FJC closed a $3.9 million bridge loan to Queens Community House (QCH) to bridge public sector grants to revitalize The Forest Hills Community Center. QCH has modernized the entire facility by overhauling its programming rooms and constructing new meeting rooms. The organization has also overhauled its recreational area, built a new neighbor’s lounge and installed accessibility upgrades including a new elevator and better walkways.
FJC’s loan will facilitate the buildout of a new annex, which was built by the nonprofit Phipps Houses and, via agreement with the City, sold to QCH for one dollar. City capital grants are only available to nonprofits on a reimbursement basis, which often requires them to borrow to start work. “We were looking for a lender with a straightforward process, who understands how public grants work, and could get this done with the collateral we have,” said Executive Director Ben Thomases.
QCH is a multi-service settlement house committed to serving the diverse neighborhoods of Queens. QCH serves more than 25,000 children, youth, adults, and older adults every year. The Forest Hills Community Center played a central role in the organization’s origin story.
Please find below excerpts from QCH Executive Director Ben Thomases’ s recent essay in This is Queensborough, a publication of the Queens Chamber of Commerce, reflecting on the past, present and future of The Forest Hills Community Center.
The Forest Hills Community Center — a site born from a bitter controversy that gripped our borough 50 years ago — has reopened for programming after undergoing a major renovation. The Center was part of a compromise crafted by little-known attorney Mario Cuomo after a widespread uproar arose from plans to build a public housing development in Forest Hills, then a predominantly white, middle class community. The conflict touched on racial tensions and prejudices, but also demands for government accountability and community input in local planning.
Cuomo’s compromise, which also included establishing the development as the first and only coop in New York City Housing Authority’s (NYCHA’s) portfolio, received a mixed response, but the process and the result were ultimately deemed a great success. My organization, Queens Community House (QCH, originally Forest Hills Community House) was founded to run the newly-built community center on the site, with a board comprised of neighbors from both sides of the conflict. When the Center’s doors opened in 1976, it hosted only three small programs, but from the beginning these programs were crucial in bringing together new and longstanding residents of the community and helping a divided community to heal. As our organization grew, so, too, did the Center’s activity. Before the renovation, more than 500 neighbors attended the Center on a typical day, and more than 4500 people passed through its doors each year.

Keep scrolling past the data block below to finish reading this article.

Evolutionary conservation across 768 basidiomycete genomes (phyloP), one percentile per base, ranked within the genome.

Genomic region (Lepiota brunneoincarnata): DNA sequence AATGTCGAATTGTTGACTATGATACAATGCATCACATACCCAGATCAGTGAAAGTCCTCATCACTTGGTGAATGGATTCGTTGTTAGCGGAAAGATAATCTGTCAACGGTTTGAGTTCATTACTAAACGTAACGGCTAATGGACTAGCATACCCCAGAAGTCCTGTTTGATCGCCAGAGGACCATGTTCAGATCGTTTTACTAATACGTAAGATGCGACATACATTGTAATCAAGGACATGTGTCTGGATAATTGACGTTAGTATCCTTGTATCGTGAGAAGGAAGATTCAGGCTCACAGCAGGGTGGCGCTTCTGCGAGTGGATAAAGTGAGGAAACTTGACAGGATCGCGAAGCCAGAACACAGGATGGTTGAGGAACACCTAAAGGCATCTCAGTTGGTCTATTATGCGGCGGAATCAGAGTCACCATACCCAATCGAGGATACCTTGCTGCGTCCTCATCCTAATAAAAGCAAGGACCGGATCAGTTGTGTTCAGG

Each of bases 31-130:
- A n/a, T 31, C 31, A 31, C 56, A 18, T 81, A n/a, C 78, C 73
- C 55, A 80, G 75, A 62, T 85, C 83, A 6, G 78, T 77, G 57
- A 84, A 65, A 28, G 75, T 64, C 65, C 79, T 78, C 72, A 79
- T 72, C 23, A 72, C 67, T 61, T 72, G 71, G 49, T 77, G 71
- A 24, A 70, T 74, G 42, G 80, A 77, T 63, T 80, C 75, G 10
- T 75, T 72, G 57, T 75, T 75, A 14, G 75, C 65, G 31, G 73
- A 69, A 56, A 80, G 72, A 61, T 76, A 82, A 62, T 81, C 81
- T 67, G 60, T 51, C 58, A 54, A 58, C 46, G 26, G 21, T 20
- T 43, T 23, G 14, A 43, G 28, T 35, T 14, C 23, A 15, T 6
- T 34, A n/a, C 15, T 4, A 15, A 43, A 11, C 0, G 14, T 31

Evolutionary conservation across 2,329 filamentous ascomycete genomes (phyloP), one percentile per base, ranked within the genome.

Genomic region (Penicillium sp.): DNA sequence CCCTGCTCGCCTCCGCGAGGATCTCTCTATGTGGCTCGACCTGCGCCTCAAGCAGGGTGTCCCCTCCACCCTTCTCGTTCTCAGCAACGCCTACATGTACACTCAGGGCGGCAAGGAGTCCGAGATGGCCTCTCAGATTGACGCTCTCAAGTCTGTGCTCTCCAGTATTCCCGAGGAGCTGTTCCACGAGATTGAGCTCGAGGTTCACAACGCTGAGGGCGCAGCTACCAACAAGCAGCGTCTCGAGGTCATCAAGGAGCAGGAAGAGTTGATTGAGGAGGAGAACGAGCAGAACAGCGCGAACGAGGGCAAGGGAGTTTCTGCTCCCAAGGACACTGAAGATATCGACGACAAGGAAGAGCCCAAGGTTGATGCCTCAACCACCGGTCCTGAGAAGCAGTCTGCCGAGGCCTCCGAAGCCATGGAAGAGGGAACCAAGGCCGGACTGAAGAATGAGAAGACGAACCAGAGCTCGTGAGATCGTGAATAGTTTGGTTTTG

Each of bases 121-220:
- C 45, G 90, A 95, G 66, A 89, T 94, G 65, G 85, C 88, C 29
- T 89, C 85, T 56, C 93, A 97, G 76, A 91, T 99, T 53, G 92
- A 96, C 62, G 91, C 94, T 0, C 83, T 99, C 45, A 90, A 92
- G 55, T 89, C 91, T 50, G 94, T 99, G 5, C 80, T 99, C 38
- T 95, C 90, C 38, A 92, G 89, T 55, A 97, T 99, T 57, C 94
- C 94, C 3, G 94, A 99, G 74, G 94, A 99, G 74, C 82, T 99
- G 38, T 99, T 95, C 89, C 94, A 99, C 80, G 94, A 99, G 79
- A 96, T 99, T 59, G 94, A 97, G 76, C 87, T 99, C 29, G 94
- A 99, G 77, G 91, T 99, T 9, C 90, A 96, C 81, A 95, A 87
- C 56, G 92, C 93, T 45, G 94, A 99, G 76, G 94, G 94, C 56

As the neighborhoods around the Center (Forest Hills, Rego Park, Corona, Elmhurst) changed and diversified, the Forest Hills Community Center continued to play an important role in community integration and stability. Children, teens, older adults, new immigrants, and families from different backgrounds and walks of life have come to the Center to improve their lives, to learn a skill or get connected to a resource, to get to know their neighbors, and to make a difference in their community. As we have seen in Forest Hills and in the other 14 neighborhoods in which we now operate, community centers are the keystones to healthy, integrated communities and are fundamental to the work that we do as a settlement house. In addition to providing much-needed services, community centers also serve as modern-day town squares, where people can debate opinions, share ideas, and find fellowship. I believe this has been especially true in Queens, which has been at the forefront of what urban communities of the future will look like.
Since the Forest Hills Community Center was originally owned by NYCHA, it saw few renovations or improvements over the years and much of its infrastructure had become worn down and outdated. Fortunately for us, the need for an upgraded space coincided with a once-in-a-generation opportunity to purchase this site. In 2017, negotiations between NYCHA and the Forest Hills Coop led to the tenants assuming ownership of the property. In turn, the tenants offered QCH the opportunity to purchase the Center in December 2020. Soon afterward, we began the process of reimagining the space to better meet the community’s future needs, and started renovation work in late 2021.
While renovation will be ongoing through spring of this year, the work necessary to reopen for programming was completed in early fall 2022. The new Forest Hills Community Center is brighter and more accessible, with technology-enhanced program rooms, upgraded infrastructure, skylights, gender-neutral bathrooms, an elevator, ADA-compliant doors, and improved walkways. The renovation also freed up space for additional programmatic use, including a Neighbors’ Lounge off the front lobby, small meeting rooms to ensure participants’ privacy, and an expanded food pantry.
The renovation has been supported by a number of public and private sources, including the Queens Borough President, the Council Speaker, Councilmembers Karen Koslowitz and Danny Dromm, the New York State Regional Economic Development Council, and numerous foundations and individual donors. We are grateful for their support and for their acknowledgement of the importance of this site for the communities of central Queens.
The Forest Hills Community Center started out as an experiment, but it has grown into a vital part of the Queens landscape and a demonstration of the good that can come out of conflict, if addressed in the right way. We hope this renovation will enable it to provide another 50 years of service to the borough as it continues to evolve.